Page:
(Image from Barnes & Noble)
As the daughter of a well-known senator infamous for being both a Mormon and a Democrat, Summer Knight has developed a thick skin. The 24-year-old couldn't survive life in the spotlight without it. She knows the world of politics is cutthroat, but what she hasn't quite developed is the capacity to forgive those who've sought to ruin her father's career. Especially when they're church members who profess to be kind and loving, only to turn on one of their own when he dares to express unpopular opinions. After an especially humiliating event, Summer decides she's done with the small-mindedness, done with the judgment, done with the LDS church altogether.
Living in Newport Beach, California, Summer spends her Sundays on the water, logging perfect attendance at the Paddleboarding Ward. Although her conscience (and a tenacious visiting teacher) tells her she should be spending Sunday in church, she just can't make herself take that step. Then, a tantalizing stranger enters her life. Tall, dark, and handsome, 28-year-old Benson Hardy is the nephew of Clint Knight's rival, an LDS politician campaigning to be President of The United States. Benson is also a devout Mormon. Clearly, this is a man with whom Summer should not be fraternizing. Ever. Yet, there's something about the enigmatic political strategist. Sure, he's stiff, unsmiling, and a master at calling her bluff. He's also patient, forgiving, and loyal. Or is he? When an old friend of Benson's—one much more affable than gruff Mr. Hardy—arrives in town, he's got a whole different story to tell about his childhood pal ...
Not sure what to believe about the enigmatic Benson, Summer tries to keep him at arm's length. A difficult prospect. At every turn, he angers her, frustrates her, and provokes her. So why can't she get him off her mind?
With tension building to a crescendo around her, Summer must decide who she really is, what she truly believes, and how much she's willing to risk in order to create the future she never knew she wanted.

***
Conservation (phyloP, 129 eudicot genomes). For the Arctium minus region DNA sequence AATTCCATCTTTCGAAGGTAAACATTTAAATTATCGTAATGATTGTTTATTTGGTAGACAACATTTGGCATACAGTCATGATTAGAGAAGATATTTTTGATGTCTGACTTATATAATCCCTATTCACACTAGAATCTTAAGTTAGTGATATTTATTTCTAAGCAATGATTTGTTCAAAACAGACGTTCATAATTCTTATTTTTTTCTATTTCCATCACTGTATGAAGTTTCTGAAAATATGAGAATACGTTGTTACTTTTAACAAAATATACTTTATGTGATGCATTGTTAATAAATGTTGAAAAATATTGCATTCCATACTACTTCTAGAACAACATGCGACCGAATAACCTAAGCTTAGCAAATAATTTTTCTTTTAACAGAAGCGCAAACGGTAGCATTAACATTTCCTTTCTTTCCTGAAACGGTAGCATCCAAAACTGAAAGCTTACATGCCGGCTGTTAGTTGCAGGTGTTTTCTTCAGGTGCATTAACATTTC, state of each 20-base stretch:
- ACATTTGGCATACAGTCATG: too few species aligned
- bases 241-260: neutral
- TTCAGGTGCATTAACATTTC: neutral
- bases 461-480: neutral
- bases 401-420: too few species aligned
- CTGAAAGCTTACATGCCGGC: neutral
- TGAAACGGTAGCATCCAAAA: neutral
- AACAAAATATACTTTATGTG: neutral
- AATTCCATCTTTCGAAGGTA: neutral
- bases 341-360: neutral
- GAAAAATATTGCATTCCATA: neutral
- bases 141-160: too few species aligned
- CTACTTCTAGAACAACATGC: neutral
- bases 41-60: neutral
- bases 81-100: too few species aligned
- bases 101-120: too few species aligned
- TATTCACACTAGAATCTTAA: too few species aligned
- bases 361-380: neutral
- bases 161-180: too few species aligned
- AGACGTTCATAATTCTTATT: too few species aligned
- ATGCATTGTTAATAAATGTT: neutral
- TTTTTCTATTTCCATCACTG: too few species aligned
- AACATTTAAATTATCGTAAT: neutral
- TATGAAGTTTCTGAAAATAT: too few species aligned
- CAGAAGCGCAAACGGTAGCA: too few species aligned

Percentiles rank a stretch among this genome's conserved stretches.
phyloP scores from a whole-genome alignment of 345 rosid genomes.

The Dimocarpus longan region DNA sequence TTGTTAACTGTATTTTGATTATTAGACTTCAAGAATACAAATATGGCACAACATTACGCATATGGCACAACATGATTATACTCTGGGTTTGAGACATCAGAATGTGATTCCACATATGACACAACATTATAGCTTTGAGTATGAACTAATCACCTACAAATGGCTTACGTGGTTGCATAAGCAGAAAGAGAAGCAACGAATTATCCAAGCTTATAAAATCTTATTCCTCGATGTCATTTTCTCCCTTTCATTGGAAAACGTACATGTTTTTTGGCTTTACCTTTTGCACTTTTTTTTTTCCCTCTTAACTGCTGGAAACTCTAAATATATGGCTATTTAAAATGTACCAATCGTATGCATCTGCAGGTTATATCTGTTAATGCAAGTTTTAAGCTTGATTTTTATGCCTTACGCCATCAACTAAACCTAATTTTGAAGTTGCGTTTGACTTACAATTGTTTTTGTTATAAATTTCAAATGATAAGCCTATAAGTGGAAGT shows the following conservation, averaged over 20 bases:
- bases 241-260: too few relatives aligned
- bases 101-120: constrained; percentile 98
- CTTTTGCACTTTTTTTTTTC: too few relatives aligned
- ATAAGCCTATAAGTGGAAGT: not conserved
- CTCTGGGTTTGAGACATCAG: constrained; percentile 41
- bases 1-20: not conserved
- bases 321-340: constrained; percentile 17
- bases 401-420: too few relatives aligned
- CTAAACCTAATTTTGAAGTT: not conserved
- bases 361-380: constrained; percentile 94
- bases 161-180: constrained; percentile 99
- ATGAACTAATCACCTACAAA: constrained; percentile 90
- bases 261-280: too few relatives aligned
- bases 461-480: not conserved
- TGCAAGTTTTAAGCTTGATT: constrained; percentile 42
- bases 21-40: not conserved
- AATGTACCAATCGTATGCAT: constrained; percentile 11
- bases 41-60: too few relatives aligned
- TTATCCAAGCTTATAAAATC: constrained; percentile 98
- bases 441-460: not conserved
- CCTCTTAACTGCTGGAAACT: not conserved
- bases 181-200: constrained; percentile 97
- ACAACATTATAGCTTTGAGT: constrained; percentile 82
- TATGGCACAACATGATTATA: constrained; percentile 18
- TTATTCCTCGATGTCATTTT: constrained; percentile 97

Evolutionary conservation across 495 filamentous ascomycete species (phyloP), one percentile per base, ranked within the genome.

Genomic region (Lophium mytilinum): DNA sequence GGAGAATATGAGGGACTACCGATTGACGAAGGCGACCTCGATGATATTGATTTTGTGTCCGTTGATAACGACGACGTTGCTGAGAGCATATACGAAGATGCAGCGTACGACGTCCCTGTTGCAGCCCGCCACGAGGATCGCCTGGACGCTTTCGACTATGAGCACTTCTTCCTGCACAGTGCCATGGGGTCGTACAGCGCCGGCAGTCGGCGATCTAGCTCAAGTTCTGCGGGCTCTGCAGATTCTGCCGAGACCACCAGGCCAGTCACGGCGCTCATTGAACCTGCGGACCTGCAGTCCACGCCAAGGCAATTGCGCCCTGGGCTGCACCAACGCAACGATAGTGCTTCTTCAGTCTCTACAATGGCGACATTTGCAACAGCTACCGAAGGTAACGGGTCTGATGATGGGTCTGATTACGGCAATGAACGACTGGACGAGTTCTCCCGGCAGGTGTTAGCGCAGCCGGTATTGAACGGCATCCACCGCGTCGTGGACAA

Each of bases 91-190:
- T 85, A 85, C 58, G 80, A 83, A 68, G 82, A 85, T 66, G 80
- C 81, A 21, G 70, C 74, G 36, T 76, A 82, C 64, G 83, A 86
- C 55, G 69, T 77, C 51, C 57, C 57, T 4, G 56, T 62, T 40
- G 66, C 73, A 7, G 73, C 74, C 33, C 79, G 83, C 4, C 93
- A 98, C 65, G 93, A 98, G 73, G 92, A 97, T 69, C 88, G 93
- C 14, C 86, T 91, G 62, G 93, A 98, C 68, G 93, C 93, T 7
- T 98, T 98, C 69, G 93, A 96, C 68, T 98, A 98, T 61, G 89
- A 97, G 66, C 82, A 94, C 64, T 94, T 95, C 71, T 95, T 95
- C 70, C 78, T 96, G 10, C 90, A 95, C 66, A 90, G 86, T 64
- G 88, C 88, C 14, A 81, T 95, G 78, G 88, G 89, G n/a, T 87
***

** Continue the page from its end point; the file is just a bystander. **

As you can tell, Pride & Politics—a debut novel by Brittany Larsen—takes Jane Austen's beloved classic and gives it a modern, LDS spin. While no contemporary version can equal the original in pure charm, Larsen gives it an admirable go. Like Austen, the author examines her own people with a sharp eye, offering up some bold and surprising observations. In fact, that's what I like most about Pride & Politics—it doesn't shy away from addressing some of Mormonism's toughest, most divisive issues. Without being hypercritical, it teaches a truth people have a hard time believing: Latter-Day Saints aren't always, well, saints. Although the story gets heavy at times, mostly it's not. Summer's voice is bright, funny, and real, keeping the tone of the novel light. Like Pride & Prejudice, plot is not this book's strong point. Still, it's entertaining. While Benson is no Mr. Darcy (too nice, maybe?) and Summer is no Lizzy Bennet (too self-centered?), Pride & Politics is still swoony enough to elicit romantic sighs. All in all, I enjoyed it. Quite thoroughly, as a matter of fact.
(Readalikes: Pride & Prejudice by Jane Austen)
If this were a movie, it would be rated:
for sexual innuendo and (non-graphic) references to mature subject matter
To the FTC, with love: I received a finished copy of Pride & Politics from the generous folks at Covenant Communications. Thank you!
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